that all four Evangelists were skillful editors and presenters of their 
material and thus one cannot be certain when stylistic change is a result 
of an author's deliberate purpose or the use of a different souce (e.g., 
in Luke 1-2?). If the scholar is unable to detect a source at various points 
in the Gospel narrative it may indicate no more than that the Evangelist 
has successfully rewritten his source in his own language and style. It 
need not mean that the material is the Evangelist's own creation. The 
implications of both the extensive agreements between the Synoptics in 
substance and even at times in exact wording, and the significant dif- 
ferences in their common material, must be allowed to have their ftjll 
weight. That Matthew and Luke frequently did not make significant 
alterations in their Marcan source material, indicates that they agreed 
with it and probably ". . . that they were concerned to preserve the receiv- 
ed tradition and that they did not feel free to write the story of Jesus 
just as they pleased in accordance with their own theology."^^ xhe dif- 
ferences. The Evangelists were both transmitters and presenters of the 
Gospel material. 

E. Form Criticism 

The form critical method of studying the origins of the Gospel material 
has been of immense value in helping scholars to focus on the oral tradi- 
tions behind the Gospels and in demonstrating that many Gospel nar- 
ratives came down to the Evangelists as isolated units with a specific 
form. There are, however, certain difficulties with the method at least 
as applied by Bultmann and to a lesser degree Dibelius that must be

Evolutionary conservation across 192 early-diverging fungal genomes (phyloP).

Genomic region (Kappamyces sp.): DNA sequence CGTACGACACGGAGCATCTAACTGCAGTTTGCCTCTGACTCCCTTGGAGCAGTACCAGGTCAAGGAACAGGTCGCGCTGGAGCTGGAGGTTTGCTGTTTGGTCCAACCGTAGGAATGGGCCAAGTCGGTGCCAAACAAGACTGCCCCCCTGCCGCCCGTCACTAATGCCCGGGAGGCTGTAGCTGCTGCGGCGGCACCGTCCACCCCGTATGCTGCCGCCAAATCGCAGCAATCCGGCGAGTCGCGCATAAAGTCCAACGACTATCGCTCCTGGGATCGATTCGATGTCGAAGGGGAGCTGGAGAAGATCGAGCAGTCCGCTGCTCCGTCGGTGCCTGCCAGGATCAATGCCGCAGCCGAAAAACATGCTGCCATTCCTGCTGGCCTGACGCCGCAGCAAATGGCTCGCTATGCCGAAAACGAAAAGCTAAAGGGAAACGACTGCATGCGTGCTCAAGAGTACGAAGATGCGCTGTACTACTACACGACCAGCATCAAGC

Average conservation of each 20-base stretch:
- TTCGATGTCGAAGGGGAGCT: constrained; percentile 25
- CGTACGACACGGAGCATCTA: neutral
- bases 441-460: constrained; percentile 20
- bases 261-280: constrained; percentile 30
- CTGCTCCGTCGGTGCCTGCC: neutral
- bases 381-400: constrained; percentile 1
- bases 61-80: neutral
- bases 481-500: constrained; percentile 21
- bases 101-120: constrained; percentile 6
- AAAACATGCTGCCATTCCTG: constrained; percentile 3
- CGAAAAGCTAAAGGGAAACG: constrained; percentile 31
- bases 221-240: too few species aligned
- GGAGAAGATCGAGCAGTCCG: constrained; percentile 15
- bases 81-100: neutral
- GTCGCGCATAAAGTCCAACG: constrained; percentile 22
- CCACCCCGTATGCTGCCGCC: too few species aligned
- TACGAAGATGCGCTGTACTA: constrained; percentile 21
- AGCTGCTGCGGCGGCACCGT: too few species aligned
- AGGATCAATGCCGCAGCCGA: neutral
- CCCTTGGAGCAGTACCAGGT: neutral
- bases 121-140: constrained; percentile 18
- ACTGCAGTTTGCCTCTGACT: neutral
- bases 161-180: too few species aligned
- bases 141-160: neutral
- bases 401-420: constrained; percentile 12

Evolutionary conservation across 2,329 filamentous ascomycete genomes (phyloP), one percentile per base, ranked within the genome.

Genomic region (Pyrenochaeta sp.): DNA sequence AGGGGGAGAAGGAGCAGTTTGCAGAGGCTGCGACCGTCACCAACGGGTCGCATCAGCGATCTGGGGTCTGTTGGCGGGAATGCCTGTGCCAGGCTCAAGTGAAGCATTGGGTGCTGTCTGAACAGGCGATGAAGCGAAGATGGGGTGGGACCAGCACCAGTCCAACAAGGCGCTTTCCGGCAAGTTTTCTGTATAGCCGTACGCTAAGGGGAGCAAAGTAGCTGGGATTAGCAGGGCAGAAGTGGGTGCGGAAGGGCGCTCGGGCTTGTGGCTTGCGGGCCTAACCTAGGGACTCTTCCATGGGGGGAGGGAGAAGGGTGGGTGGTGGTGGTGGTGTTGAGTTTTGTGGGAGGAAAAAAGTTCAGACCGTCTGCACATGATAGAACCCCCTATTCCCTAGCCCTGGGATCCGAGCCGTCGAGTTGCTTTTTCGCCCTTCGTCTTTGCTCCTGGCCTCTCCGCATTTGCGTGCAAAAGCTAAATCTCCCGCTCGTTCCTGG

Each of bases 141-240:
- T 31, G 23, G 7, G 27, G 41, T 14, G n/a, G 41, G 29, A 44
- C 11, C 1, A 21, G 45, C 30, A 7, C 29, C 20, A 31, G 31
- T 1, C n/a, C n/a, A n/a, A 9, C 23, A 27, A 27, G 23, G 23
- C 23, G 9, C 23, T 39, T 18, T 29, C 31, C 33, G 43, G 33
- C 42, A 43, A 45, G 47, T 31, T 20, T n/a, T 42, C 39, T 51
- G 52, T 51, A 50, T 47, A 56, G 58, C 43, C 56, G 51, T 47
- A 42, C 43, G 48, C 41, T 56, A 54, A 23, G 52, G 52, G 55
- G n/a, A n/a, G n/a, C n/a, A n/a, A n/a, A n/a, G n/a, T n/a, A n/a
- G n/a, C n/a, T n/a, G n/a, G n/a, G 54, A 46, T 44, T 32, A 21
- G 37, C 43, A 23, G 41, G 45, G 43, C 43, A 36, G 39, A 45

pointed out. As is well-known Bultmann claimed that the early Church 
did not perceive (or at least did not make) a distinction between the pre- 
Easter sayings of Jesus and the post-Easter inspired utterances of 
(anonymous?) Christian prophets which, it is claimed, were accepted 
as the words of the ascended Jesus, and were sometimes accidentally, 
sometimes deliberately, retrojected into settings in Jesus' ministry.^"^ While 


Bultmann thinks that the tradition moved from general fluidity to general 
fixation, nonetheless, he posits about this sayings material that it was 
more freely handled in the middle (when a saying of a prophet was ac- 
cepted as a saying of the ascended Lord) or near the end of the fixation 
process (when the saying of a prophet or the ascended Lord became 
a saying of the historical Jesus). As the Book of Revelation indicates, 
there were utterances of the ascended Christ spoken through prophets 
in the early Church, but this does not prove either that such utterances 
were not distinguished from other utterances of Christian prophets, or 
that sayings of the exalted Lord became sayings of the historical Jesus.